Origins of the Rifle-pit

by Fred Ray on November 16, 2008 · 1 comment

One of the most common features of the Civil War battlefield was the rifle pit, especially in the last two years of the war. Yet this feature was unknown in Napoleon’s time. As the name suggests, the rifle pit’s introduction coincided with the widespread use of the rifle, and can be dated to the Siege of Sevastapol in 1854-55. It was the brainchild of a Russian engineer, Lieutenant Colonel Franz Todleben, whom one historian described as:

a man whose talents as a military engineer were close to genius. Born in the Baltic provinces of Russia, Todleben was in appearance, origin and temperament a Prussian. He was tall and broad-shouldered and had a commanding presence. His eyes were penetrating, his nose long and beaked, his large, well-brushed moustache followed in its downward curves a wide, determined mouth. He was only thirty-seven but already enjoyed a reputation as a revolutionary military thinker, refusing to accept the concept of a fortress as a static position. The defences of a fortress, as of an entrenched position, must, he thought, be made elastic and capable of constant alteration and modification as the exigencies of the siege demanded. It was an idea which, given time, he was determined to apply to Sebastopol.

After almost being canned for criticizing his superior, Prince Mentschikoff, Todleben took over preparations for the defense of Sevastapol. Most of the Russian defenders were armed with smoothbores, some of which were flintlock relics from the Napoleonic era, while most of the Allies had rifles, many of them the latest Minié versions. The Allies began digging in for a siege, thinking they were secure if they were out of musket range i.e. about 300 yards or so. Todleben, however, was not going to leave them in peace. He concentrated the riflemen he did have to harass them.

Thus, Todleben developed a new feature in trench warfare, which the range and accuracy of the rifle had rendered possible. At night, parties issuing from the place dug, on selected parts of the ground between the opposing lines, rows of pits each fitted to hold a man, and having in front a few sandbags, or sometimes a screen of stones, so disposed as to protect his head, and to leave a small opening through which to fire. At daybreak they began to harass the guards of the trenches opposite, within easy range of them. The French especially suffered by being thus overlooked, and their proximity caused the enemy to adopt this form of warfare chiefly in opposing them.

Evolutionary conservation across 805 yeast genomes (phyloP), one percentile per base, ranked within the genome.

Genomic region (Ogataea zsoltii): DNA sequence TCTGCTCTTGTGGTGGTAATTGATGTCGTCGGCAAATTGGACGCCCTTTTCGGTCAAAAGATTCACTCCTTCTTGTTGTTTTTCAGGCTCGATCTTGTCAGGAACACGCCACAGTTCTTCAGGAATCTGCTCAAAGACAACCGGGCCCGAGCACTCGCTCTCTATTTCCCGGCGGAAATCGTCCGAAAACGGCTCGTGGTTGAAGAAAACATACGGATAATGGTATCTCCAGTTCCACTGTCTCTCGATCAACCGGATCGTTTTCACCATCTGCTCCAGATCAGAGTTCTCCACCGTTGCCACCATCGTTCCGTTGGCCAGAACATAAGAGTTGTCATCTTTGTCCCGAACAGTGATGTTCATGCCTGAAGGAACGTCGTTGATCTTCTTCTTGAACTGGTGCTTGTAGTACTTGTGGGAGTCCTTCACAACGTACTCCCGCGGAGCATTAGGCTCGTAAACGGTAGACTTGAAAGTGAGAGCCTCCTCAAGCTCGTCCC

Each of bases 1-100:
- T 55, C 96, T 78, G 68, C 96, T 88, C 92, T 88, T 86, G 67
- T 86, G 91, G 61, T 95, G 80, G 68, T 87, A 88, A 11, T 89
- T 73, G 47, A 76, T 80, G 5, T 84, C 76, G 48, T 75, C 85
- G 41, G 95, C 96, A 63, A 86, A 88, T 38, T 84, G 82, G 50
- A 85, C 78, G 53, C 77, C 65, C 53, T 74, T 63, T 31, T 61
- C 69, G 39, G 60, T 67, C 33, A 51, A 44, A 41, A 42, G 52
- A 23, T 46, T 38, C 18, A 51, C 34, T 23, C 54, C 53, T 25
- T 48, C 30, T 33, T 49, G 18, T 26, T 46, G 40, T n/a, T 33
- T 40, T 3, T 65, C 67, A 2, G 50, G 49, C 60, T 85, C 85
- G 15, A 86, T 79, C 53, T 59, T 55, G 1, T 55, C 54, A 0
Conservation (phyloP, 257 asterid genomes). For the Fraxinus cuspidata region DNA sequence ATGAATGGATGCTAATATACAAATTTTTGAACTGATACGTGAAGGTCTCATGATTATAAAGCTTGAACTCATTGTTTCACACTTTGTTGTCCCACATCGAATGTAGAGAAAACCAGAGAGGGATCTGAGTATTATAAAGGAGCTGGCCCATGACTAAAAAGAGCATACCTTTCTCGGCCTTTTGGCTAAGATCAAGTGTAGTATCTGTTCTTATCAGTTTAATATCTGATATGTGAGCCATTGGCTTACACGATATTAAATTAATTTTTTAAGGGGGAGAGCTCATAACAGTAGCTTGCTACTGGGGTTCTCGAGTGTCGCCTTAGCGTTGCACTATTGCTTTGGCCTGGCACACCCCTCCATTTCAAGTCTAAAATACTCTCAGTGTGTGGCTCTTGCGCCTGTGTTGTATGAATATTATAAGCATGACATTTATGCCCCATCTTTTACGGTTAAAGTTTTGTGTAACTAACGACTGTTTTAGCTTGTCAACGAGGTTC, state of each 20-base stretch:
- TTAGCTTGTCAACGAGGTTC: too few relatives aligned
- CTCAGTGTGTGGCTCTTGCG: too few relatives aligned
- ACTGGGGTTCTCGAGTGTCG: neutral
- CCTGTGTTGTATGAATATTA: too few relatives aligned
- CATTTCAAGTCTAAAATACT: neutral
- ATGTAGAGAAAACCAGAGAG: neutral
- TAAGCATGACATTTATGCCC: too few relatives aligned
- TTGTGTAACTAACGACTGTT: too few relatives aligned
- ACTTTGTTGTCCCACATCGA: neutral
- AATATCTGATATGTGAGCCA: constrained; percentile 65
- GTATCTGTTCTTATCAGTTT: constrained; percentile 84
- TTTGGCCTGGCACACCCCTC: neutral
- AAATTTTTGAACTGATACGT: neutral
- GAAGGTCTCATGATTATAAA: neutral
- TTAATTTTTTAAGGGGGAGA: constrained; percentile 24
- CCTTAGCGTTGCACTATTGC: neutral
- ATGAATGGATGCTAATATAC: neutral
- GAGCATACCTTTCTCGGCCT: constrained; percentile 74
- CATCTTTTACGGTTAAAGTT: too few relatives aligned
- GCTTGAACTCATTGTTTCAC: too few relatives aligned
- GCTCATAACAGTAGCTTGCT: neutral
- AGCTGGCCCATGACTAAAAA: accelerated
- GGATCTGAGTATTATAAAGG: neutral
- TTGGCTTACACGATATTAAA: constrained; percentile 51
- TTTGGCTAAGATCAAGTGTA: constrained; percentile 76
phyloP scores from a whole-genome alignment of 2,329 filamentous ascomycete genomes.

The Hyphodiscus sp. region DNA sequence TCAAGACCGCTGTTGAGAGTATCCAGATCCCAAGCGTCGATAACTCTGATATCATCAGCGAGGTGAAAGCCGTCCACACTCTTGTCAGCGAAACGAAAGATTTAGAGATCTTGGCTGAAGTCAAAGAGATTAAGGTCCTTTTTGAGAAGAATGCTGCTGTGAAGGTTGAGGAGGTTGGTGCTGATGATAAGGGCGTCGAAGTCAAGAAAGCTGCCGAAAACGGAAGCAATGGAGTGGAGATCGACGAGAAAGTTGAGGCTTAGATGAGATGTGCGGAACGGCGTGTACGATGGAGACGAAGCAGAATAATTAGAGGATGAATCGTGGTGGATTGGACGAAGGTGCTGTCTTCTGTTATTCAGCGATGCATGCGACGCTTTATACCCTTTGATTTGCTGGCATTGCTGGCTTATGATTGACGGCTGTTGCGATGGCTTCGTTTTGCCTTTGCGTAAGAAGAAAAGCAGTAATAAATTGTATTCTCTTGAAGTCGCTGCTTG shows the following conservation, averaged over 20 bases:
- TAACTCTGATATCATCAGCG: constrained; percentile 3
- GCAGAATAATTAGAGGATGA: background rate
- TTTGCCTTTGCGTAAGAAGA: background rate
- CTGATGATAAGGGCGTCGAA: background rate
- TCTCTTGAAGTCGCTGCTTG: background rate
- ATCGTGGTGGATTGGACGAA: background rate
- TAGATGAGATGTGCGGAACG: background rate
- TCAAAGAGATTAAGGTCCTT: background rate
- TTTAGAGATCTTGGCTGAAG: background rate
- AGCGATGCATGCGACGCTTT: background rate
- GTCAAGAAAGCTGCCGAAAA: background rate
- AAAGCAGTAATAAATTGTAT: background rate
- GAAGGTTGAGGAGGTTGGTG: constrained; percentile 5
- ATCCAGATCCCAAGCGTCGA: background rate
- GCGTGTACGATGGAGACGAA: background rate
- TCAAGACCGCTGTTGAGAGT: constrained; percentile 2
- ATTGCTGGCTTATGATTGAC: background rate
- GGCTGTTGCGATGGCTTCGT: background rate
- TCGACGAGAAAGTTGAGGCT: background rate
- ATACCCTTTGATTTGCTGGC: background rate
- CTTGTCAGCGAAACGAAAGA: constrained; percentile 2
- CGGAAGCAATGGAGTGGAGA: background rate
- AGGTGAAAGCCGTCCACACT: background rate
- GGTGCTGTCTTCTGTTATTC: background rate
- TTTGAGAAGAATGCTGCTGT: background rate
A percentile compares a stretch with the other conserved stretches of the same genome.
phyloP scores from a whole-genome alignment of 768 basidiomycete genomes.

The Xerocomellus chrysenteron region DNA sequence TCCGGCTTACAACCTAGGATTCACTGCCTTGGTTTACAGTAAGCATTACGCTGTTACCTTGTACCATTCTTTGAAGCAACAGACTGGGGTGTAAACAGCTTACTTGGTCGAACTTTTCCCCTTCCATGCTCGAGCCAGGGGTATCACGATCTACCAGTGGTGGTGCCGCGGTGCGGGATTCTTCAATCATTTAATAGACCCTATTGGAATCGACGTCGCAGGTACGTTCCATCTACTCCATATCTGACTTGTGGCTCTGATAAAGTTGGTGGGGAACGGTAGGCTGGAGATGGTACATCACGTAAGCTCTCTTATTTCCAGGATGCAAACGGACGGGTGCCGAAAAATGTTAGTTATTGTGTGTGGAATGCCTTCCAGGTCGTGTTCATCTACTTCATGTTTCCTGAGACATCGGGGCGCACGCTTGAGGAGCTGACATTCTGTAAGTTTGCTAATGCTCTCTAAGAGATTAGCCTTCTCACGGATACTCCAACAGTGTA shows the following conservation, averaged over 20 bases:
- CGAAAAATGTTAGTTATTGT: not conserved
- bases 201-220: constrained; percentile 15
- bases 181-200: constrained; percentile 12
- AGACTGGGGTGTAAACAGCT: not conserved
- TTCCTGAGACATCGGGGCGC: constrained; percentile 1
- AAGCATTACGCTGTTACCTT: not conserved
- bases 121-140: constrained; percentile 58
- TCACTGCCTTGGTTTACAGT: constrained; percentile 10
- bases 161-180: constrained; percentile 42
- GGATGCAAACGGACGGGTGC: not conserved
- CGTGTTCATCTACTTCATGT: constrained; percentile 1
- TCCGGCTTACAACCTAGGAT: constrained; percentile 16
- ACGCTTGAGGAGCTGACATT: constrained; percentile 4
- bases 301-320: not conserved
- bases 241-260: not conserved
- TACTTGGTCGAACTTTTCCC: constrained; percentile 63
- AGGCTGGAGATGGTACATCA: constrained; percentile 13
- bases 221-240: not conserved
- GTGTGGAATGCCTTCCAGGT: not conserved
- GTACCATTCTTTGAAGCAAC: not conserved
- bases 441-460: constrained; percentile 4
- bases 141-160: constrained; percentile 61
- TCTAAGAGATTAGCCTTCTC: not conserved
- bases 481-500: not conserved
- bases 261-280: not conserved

To direct guns on objects so small as these pits, and frequently at a great distance from the batteries, seemed but a doubtful policy, and they were therefore opposed by men, similarly covered by sandbags, from the parapets.
After a time, Todleben, finding his idea so successful, expanded it; the rows of rifle pits were connected, by trenches, in parts of which shelter was given to continuous ranks of riflemen, and the defence being thus pushed out in advance of the general line, wore the aspect of besieging the beseigers. He had begun these enterprises in November, greatly aggravating the cares of the scanty defenders of the trenches.

To oppose the Russians the French and British both organized sharpshooter detachments of their own, and soon much of the action in the siege centered around vicious little picket fights for commanding terrain. In spite of their superior rifles (the British sharpshooters used the brand new P53 Enfield, the most advanced rifle then in service) they were never able to silence the stubborn Russians, who managed to seriously retard the progress of the siege.

One of the foreign observers in the Crimea was a young engineer captain, George Brinton McClellan, who wrote a detailed report of the siege, including the uses of the rifle pit. Even though barely mentioned by military theorists like Halleck and Mahan, both sides quickly adopted it during the Civil War for the same reasons Todleben found it so useful—it protected your own line and allowed you to harass your enemy’s.

I looked at what a Civil War rifle pit actually looked like in a previous post.


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